A goal of mine for this winter was to visit one of Northern Michigan’s ice caves if they were accessible. These natural phenomenon occur only during the coldest winters. I heard through friends that the caves at the Grand Island, just off the coast of Munising, were magnificent this year. I blocked out a day in late February to make the trip.
I arrived just after noon at the Pictured Rocks National Park just outside of Munising. I bundled up in my thick snow boots, snow pants, extra layers of sweatshirts and thermals, thick gloves, and my warmest hat. Stepping foot onto the ice of Lake Superior, I began my journey across over one mile of ice and thick snow.
Fearful of journeying alone, I was excited to see two women a few hundred yards behind me. I stopped and waited. I asked them if they minded I joined them. “I’ll go first,” I told them. “That way if I fall in you can turn around.” They laughed and promised to tell the world where I died.
We followed a snowmobile track directly across the lake. I was confident that the ice was frozen deep into the water, still each crack and groan was unsettling. At times the snow was as deep as our knees, and we cursed ourselves for not bringing snow shoes. Several times we were forced to circle around slush holes.
When we reached the end far shore, the ladies decided to turn south in order to visit the lighthouse a half-mile down the shore. I turned towards the ice.
I’m not entirely sure what I expected to see. I researched the ice caves before I left, and read stories of the ice colored in shades of green, blue, red, yellow, and brown. I heard the cliff face was eroded inward by the lake, allowing you to climb behind the ice. The ice was rumored to be 80 feet tall in places, and as thick as an ancient oak. I prepared myself for the disappointment of the caves being less grand than the photographs online. A Northern Michigan Mt. Rushmore where visitors look up in despair and say, “That’s all? I drove all this way for that?!”
The first set of ice failed to awe. At 20 feet tall and an ugly dirt shade, the ice was pretty but not worth long journey across the lake. I snapped a few photographs before placing my bare hand against the ice to feel the cold. I sighed and stepped back, hoping to find something more grand around the bend of the island.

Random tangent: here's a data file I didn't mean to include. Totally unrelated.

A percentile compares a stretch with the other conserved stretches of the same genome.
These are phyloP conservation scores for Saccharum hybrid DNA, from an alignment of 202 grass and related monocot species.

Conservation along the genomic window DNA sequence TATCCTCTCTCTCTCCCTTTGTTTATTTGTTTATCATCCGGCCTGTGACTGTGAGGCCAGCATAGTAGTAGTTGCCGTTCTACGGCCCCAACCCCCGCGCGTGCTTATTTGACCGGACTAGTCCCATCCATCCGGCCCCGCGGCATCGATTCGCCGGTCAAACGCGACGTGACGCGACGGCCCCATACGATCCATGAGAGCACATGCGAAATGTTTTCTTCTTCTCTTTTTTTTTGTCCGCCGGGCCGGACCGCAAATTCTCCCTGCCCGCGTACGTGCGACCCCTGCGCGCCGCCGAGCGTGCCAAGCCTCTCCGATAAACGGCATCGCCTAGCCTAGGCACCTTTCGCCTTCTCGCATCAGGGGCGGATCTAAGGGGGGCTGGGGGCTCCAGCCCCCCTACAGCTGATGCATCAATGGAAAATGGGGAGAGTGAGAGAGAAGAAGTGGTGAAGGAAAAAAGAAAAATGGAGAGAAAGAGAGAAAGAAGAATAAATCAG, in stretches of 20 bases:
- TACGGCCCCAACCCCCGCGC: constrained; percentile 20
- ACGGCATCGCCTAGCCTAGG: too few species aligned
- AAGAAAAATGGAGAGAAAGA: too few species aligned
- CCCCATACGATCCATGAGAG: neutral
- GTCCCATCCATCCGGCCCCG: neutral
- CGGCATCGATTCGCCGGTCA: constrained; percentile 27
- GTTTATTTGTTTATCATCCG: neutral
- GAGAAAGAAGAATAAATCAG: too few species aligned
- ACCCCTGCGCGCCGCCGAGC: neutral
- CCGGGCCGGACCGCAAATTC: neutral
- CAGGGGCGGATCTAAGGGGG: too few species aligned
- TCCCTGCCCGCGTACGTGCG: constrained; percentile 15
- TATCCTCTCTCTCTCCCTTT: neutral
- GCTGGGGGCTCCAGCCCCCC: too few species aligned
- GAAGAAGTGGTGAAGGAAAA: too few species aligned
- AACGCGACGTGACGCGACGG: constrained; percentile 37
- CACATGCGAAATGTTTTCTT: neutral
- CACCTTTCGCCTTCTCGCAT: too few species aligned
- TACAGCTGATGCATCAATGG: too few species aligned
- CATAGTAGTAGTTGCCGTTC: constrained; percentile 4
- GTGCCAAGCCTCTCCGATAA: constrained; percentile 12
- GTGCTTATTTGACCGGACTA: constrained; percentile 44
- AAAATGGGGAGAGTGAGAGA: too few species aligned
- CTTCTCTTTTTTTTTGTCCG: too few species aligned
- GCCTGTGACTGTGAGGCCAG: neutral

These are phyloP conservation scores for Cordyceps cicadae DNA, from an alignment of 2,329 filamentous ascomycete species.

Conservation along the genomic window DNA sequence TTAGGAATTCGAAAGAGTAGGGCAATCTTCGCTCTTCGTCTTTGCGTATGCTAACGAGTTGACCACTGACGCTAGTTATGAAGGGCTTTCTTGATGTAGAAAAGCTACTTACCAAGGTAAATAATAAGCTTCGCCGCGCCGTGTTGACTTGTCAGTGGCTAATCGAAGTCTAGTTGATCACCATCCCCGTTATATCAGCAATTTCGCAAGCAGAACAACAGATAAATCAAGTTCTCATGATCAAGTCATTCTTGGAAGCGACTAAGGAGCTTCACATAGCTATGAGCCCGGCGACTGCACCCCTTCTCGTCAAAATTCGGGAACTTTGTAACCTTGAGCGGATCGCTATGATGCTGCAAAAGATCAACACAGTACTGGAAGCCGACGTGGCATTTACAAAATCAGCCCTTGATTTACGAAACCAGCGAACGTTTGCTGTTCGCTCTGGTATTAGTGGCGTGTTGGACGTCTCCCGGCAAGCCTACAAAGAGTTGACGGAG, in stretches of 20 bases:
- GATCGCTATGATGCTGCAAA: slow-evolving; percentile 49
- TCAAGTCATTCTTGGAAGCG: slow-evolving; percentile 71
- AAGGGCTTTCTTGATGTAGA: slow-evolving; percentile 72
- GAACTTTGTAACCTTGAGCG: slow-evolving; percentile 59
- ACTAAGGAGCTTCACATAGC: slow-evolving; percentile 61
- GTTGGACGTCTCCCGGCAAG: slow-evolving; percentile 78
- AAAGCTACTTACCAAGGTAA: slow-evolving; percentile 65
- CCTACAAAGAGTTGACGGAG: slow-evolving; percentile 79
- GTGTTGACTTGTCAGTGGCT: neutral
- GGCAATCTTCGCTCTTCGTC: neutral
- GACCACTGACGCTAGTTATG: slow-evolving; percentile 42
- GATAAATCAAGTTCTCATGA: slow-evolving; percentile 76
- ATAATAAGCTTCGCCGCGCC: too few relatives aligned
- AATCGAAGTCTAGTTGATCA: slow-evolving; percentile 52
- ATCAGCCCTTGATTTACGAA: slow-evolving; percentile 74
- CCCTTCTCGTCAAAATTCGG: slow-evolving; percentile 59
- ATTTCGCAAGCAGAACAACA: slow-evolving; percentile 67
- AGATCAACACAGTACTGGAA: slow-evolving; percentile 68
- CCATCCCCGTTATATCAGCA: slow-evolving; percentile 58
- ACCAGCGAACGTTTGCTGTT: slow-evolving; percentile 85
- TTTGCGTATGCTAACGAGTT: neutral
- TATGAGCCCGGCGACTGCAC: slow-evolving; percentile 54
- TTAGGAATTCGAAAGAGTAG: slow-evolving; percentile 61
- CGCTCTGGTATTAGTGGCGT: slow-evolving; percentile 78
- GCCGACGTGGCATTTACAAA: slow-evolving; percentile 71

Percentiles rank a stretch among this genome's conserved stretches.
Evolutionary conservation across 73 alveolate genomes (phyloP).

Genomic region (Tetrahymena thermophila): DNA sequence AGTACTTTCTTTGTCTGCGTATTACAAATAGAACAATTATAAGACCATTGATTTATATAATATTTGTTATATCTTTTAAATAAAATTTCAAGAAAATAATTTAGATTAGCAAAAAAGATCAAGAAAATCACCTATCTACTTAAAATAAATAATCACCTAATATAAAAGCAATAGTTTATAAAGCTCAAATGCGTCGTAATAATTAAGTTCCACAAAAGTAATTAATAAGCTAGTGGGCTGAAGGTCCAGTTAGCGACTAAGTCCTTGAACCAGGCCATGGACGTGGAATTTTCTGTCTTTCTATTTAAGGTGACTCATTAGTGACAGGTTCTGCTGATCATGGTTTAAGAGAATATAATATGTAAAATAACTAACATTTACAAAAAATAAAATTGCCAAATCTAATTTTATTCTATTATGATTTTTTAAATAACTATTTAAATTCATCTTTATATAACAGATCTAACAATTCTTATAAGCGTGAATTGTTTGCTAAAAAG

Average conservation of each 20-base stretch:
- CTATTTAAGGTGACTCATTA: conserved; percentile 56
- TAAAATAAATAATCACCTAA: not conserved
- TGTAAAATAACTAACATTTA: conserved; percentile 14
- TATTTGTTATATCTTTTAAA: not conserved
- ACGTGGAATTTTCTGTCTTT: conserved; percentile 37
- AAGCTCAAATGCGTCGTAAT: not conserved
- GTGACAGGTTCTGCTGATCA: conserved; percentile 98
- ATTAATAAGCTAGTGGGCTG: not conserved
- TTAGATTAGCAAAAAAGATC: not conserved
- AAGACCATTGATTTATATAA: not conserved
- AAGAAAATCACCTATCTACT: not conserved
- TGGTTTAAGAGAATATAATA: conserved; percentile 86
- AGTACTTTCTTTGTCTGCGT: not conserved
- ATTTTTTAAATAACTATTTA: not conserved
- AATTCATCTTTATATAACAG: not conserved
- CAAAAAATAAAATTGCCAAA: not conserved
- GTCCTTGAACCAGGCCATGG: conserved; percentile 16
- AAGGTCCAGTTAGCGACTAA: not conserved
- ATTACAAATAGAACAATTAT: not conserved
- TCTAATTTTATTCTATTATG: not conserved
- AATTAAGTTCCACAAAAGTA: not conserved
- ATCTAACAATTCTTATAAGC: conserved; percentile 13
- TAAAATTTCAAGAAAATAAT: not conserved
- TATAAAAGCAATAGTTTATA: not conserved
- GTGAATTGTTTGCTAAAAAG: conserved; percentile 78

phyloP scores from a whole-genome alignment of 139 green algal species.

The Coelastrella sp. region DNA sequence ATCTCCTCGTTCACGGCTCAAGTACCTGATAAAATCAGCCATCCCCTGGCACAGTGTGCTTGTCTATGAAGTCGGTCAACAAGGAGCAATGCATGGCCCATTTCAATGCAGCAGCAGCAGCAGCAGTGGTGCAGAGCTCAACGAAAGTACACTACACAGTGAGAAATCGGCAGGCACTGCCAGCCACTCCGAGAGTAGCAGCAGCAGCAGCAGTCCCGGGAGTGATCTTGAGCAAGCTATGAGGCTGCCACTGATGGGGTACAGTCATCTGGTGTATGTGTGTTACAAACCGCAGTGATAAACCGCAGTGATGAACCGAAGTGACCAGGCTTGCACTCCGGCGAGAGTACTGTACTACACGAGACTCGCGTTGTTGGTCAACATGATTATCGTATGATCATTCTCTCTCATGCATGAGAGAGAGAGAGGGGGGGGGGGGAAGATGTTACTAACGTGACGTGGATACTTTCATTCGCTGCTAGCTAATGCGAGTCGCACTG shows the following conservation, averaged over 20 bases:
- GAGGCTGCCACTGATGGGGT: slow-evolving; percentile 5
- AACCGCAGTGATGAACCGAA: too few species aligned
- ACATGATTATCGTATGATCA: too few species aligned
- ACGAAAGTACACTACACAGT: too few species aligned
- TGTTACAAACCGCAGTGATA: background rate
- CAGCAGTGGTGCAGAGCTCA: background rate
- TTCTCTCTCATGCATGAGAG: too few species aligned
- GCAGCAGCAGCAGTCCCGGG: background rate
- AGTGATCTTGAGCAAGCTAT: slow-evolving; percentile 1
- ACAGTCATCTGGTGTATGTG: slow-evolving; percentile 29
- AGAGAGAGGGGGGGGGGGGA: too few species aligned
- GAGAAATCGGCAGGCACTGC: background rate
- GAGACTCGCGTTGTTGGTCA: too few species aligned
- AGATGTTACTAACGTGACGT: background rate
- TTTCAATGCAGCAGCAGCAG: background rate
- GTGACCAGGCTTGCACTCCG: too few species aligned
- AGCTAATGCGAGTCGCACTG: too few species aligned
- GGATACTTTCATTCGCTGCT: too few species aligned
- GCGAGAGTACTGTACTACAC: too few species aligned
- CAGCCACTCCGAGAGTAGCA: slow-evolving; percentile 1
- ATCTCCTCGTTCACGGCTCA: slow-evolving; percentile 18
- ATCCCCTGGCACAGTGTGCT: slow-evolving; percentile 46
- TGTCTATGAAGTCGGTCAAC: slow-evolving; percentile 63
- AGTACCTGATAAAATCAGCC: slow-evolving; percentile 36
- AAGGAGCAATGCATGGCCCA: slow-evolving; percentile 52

This was more like it! Standing well over 30 feet tall and brightly colored, these ice formations were the magnificent sight I was promised. The sun was behind a large cloud as I photographed the exterior of the ice falls.
Beneath the ice falls was a wonderland. I felt like I had just entered Superman’s Fortress of Solitude. The ice was easily 8 to 10 feet thick in places. The floor was slick. I could hear water dripping down the columns. This was beyond my hopes when I left Harbor Springs in the morning on a four-hour journey to Munising. And then…the sun came out.
When the sun shone bright through the ice walls, the caves lit up. These are colors I would expect to find in a sci-fi movie, not on the shores of Lake Superior. Emerald and sapphire light washed over the cavern floor. I snapped away, hoping that I could capture just a bit of the beauty.
In all, I took over 200 photographs. I spent the afternoon climbing through the ice, laying face down below massive icicles, sliding down 10 foot ice hills, and simply staring in wonder at the natural beauty in front of me.
While I was there, the ice falls were cracking. Large pillars of ice lay scattered around the caves. These formations will not last long, and with the weather beginning to warm, you may only have a few more weeks to visit.
If you are interested in visiting the Grand Island ice caves, you need to be fully prepared for the journey. The website – ThingsToDoInTheUP.com – has a great write-up on the ice caves, with directions and pro tips on visiting these amazing formations.